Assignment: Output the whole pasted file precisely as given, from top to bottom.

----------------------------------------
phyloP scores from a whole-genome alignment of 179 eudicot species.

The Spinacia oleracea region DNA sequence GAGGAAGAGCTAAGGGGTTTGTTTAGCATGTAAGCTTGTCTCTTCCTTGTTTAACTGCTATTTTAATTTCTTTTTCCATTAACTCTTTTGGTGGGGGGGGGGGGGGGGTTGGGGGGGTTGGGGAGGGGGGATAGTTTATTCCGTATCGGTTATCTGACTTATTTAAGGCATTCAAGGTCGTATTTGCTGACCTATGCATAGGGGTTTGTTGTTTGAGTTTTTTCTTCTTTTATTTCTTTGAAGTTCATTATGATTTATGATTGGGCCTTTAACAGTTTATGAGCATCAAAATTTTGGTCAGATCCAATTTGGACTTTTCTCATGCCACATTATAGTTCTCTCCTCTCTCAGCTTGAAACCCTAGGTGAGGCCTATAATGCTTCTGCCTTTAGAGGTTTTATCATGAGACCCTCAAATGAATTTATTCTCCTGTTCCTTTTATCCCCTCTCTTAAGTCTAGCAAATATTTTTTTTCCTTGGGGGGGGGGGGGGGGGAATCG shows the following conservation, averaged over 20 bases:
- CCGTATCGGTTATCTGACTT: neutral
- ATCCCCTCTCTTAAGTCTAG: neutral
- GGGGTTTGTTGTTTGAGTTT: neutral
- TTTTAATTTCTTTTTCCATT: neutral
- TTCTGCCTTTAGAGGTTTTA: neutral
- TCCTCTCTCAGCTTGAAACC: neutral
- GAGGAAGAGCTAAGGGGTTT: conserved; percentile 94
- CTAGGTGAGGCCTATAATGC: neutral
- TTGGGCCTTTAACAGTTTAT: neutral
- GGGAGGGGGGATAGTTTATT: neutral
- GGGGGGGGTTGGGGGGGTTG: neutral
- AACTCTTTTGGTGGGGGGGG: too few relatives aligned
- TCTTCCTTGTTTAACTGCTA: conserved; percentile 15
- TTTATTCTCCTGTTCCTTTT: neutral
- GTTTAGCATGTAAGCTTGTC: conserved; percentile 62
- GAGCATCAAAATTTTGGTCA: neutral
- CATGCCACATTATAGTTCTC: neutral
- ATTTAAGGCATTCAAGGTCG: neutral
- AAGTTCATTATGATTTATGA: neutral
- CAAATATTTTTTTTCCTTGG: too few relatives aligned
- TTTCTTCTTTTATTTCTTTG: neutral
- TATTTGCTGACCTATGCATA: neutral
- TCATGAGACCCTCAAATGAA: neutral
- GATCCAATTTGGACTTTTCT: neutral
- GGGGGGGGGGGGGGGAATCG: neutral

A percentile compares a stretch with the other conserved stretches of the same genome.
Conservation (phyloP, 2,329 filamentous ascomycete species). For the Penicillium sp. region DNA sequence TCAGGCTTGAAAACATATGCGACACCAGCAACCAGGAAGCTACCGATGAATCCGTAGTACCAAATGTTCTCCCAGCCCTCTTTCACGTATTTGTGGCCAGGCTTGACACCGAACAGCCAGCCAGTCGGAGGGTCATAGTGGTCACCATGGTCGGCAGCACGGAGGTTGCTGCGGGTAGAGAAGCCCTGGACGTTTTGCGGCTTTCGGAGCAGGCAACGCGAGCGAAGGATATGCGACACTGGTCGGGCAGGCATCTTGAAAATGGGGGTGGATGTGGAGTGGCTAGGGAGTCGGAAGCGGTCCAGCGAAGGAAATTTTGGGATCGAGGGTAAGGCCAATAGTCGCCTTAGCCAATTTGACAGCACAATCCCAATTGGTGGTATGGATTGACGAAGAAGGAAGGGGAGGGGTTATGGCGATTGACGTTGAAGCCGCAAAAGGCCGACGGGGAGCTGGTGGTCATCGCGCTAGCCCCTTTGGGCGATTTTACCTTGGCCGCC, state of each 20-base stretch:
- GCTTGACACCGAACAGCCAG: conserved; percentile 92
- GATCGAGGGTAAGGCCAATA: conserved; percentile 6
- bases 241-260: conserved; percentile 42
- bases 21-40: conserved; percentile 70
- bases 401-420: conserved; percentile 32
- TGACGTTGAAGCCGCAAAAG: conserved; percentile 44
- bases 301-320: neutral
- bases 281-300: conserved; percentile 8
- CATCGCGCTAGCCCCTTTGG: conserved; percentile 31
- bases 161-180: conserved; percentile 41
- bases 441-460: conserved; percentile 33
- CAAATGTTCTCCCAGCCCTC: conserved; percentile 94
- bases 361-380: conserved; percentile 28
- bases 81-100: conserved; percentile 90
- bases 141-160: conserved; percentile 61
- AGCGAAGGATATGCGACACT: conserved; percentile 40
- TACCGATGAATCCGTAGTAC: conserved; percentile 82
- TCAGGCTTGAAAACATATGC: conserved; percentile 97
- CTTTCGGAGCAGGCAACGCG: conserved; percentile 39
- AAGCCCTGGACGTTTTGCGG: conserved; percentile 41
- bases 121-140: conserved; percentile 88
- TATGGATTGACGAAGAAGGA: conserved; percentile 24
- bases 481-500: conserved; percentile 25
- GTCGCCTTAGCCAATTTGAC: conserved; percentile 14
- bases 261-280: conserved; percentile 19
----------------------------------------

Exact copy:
phyloP scores from a whole-genome alignment of 179 eudicot species.

The Spinacia oleracea region DNA sequence GAGGAAGAGCTAAGGGGTTTGTTTAGCATGTAAGCTTGTCTCTTCCTTGTTTAACTGCTATTTTAATTTCTTTTTCCATTAACTCTTTTGGTGGGGGGGGGGGGGGGGTTGGGGGGGTTGGGGAGGGGGGATAGTTTATTCCGTATCGGTTATCTGACTTATTTAAGGCATTCAAGGTCGTATTTGCTGACCTATGCATAGGGGTTTGTTGTTTGAGTTTTTTCTTCTTTTATTTCTTTGAAGTTCATTATGATTTATGATTGGGCCTTTAACAGTTTATGAGCATCAAAATTTTGGTCAGATCCAATTTGGACTTTTCTCATGCCACATTATAGTTCTCTCCTCTCTCAGCTTGAAACCCTAGGTGAGGCCTATAATGCTTCTGCCTTTAGAGGTTTTATCATGAGACCCTCAAATGAATTTATTCTCCTGTTCCTTTTATCCCCTCTCTTAAGTCTAGCAAATATTTTTTTTCCTTGGGGGGGGGGGGGGGGGAATCG shows the following conservation, averaged over 20 bases:
- CCGTATCGGTTATCTGACTT: neutral
- ATCCCCTCTCTTAAGTCTAG: neutral
- GGGGTTTGTTGTTTGAGTTT: neutral
- TTTTAATTTCTTTTTCCATT: neutral
- TTCTGCCTTTAGAGGTTTTA: neutral
- TCCTCTCTCAGCTTGAAACC: neutral
- GAGGAAGAGCTAAGGGGTTT: conserved; percentile 94
- CTAGGTGAGGCCTATAATGC: neutral
- TTGGGCCTTTAACAGTTTAT: neutral
- GGGAGGGGGGATAGTTTATT: neutral
- GGGGGGGGTTGGGGGGGTTG: neutral
- AACTCTTTTGGTGGGGGGGG: too few relatives aligned
- TCTTCCTTGTTTAACTGCTA: conserved; percentile 15
- TTTATTCTCCTGTTCCTTTT: neutral
- GTTTAGCATGTAAGCTTGTC: conserved; percentile 62
- GAGCATCAAAATTTTGGTCA: neutral
- CATGCCACATTATAGTTCTC: neutral
- ATTTAAGGCATTCAAGGTCG: neutral
- AAGTTCATTATGATTTATGA: neutral
- CAAATATTTTTTTTCCTTGG: too few relatives aligned
- TTTCTTCTTTTATTTCTTTG: neutral
- TATTTGCTGACCTATGCATA: neutral
- TCATGAGACCCTCAAATGAA: neutral
- GATCCAATTTGGACTTTTCT: neutral
- GGGGGGGGGGGGGGGAATCG: neutral

A percentile compares a stretch with the other conserved stretches of the same genome.
Conservation (phyloP, 2,329 filamentous ascomycete species). For the Penicillium sp. region DNA sequence TCAGGCTTGAAAACATATGCGACACCAGCAACCAGGAAGCTACCGATGAATCCGTAGTACCAAATGTTCTCCCAGCCCTCTTTCACGTATTTGTGGCCAGGCTTGACACCGAACAGCCAGCCAGTCGGAGGGTCATAGTGGTCACCATGGTCGGCAGCACGGAGGTTGCTGCGGGTAGAGAAGCCCTGGACGTTTTGCGGCTTTCGGAGCAGGCAACGCGAGCGAAGGATATGCGACACTGGTCGGGCAGGCATCTTGAAAATGGGGGTGGATGTGGAGTGGCTAGGGAGTCGGAAGCGGTCCAGCGAAGGAAATTTTGGGATCGAGGGTAAGGCCAATAGTCGCCTTAGCCAATTTGACAGCACAATCCCAATTGGTGGTATGGATTGACGAAGAAGGAAGGGGAGGGGTTATGGCGATTGACGTTGAAGCCGCAAAAGGCCGACGGGGAGCTGGTGGTCATCGCGCTAGCCCCTTTGGGCGATTTTACCTTGGCCGCC, state of each 20-base stretch:
- GCTTGACACCGAACAGCCAG: conserved; percentile 92
- GATCGAGGGTAAGGCCAATA: conserved; percentile 6
- bases 241-260: conserved; percentile 42
- bases 21-40: conserved; percentile 70
- bases 401-420: conserved; percentile 32
- TGACGTTGAAGCCGCAAAAG: conserved; percentile 44
- bases 301-320: neutral
- bases 281-300: conserved; percentile 8
- CATCGCGCTAGCCCCTTTGG: conserved; percentile 31
- bases 161-180: conserved; percentile 41
- bases 441-460: conserved; percentile 33
- CAAATGTTCTCCCAGCCCTC: conserved; percentile 94
- bases 361-380: conserved; percentile 28
- bases 81-100: conserved; percentile 90
- bases 141-160: conserved; percentile 61
- AGCGAAGGATATGCGACACT: conserved; percentile 40
- TACCGATGAATCCGTAGTAC: conserved; percentile 82
- TCAGGCTTGAAAACATATGC: conserved; percentile 97
- CTTTCGGAGCAGGCAACGCG: conserved; percentile 39
- AAGCCCTGGACGTTTTGCGG: conserved; percentile 41
- bases 121-140: conserved; percentile 88
- TATGGATTGACGAAGAAGGA: conserved; percentile 24
- bases 481-500: conserved; percentile 25
- GTCGCCTTAGCCAATTTGAC: conserved; percentile 14
- bases 261-280: conserved; percentile 19